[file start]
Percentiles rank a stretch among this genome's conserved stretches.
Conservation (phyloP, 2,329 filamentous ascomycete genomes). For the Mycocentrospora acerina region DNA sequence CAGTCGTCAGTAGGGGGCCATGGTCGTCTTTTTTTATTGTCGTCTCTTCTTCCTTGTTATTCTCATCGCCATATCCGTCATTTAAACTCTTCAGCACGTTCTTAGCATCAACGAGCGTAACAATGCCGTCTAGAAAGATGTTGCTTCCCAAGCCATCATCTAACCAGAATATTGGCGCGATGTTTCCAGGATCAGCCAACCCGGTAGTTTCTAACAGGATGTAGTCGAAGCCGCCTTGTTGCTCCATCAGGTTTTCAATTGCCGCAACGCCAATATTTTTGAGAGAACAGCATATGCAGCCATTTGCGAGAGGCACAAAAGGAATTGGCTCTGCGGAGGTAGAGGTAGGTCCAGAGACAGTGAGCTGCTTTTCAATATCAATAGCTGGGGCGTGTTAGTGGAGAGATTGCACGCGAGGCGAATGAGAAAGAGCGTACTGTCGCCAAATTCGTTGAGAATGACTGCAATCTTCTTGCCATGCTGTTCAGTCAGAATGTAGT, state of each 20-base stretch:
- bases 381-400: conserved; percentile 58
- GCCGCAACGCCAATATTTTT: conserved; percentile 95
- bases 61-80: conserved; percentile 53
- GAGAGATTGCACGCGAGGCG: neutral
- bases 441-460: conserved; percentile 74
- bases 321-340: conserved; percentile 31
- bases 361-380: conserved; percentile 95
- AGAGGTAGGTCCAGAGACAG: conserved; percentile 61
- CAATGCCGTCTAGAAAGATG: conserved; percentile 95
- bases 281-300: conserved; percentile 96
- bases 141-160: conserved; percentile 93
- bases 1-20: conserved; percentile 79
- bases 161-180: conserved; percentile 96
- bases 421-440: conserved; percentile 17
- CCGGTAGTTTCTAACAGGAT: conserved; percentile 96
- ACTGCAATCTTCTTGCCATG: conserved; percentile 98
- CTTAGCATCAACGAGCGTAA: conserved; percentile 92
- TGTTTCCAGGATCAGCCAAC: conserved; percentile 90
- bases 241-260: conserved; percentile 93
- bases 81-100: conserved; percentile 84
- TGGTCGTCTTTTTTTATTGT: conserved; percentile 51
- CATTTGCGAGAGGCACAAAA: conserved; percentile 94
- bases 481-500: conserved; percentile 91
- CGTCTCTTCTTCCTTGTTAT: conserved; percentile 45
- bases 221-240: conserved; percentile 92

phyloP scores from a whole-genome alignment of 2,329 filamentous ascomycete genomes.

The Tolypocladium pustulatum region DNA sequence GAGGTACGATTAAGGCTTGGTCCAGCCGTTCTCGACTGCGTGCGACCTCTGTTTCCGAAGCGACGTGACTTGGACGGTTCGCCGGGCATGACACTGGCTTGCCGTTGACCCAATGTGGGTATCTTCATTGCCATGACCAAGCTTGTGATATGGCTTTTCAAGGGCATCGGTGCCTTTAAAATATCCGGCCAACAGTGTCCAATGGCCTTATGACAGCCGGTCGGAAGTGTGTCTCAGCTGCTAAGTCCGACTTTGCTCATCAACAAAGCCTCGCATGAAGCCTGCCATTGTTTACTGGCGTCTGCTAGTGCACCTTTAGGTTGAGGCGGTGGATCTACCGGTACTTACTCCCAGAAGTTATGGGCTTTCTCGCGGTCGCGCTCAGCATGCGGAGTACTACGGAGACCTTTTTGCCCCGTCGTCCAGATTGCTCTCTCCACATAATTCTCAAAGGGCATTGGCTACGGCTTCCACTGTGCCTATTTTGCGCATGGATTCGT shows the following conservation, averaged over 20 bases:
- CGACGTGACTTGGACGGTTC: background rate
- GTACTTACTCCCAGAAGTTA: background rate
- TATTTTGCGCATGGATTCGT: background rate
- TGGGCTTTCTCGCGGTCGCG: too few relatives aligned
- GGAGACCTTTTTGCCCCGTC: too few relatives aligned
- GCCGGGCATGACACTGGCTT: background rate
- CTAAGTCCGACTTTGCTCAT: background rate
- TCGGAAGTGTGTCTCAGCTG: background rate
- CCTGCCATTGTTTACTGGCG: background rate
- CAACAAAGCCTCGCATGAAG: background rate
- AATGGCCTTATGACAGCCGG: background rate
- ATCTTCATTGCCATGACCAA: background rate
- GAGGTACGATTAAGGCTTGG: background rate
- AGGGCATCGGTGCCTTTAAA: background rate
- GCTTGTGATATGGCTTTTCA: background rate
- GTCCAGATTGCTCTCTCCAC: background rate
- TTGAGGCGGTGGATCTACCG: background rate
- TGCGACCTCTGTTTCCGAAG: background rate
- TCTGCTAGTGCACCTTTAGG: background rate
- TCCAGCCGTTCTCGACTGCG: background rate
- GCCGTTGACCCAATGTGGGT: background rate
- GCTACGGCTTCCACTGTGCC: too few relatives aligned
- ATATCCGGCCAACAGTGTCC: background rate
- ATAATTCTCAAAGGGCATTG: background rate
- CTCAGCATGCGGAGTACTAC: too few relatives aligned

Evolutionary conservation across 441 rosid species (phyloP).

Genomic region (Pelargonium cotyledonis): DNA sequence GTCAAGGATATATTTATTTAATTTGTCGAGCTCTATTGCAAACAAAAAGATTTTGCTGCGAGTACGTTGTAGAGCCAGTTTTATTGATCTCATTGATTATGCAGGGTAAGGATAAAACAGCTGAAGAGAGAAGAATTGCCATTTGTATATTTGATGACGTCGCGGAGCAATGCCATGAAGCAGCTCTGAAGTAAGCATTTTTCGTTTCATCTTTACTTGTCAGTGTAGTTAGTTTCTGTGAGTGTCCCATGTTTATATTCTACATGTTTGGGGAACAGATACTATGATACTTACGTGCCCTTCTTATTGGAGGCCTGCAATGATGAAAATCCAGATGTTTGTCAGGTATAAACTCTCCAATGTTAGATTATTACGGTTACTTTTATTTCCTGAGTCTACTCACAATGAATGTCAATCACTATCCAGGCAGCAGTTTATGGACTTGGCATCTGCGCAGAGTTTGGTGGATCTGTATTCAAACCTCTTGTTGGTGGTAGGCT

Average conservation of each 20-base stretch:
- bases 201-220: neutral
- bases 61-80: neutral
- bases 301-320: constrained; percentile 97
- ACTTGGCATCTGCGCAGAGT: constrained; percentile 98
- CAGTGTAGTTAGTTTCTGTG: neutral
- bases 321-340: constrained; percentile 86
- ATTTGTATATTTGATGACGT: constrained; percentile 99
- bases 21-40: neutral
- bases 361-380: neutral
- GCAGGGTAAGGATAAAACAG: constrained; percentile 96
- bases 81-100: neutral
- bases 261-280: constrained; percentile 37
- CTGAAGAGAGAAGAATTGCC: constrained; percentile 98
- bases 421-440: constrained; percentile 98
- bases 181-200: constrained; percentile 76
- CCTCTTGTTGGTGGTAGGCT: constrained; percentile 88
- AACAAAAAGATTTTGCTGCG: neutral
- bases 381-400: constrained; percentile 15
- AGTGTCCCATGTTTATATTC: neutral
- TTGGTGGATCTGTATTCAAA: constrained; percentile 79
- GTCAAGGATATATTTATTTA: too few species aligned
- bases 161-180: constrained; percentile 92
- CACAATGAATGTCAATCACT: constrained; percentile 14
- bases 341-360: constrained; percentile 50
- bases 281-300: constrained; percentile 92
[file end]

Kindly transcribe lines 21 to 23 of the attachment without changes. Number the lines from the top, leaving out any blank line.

- bases 241-260: conserved; percentile 93
- bases 81-100: conserved; percentile 84
- TGGTCGTCTTTTTTTATTGT: conserved; percentile 51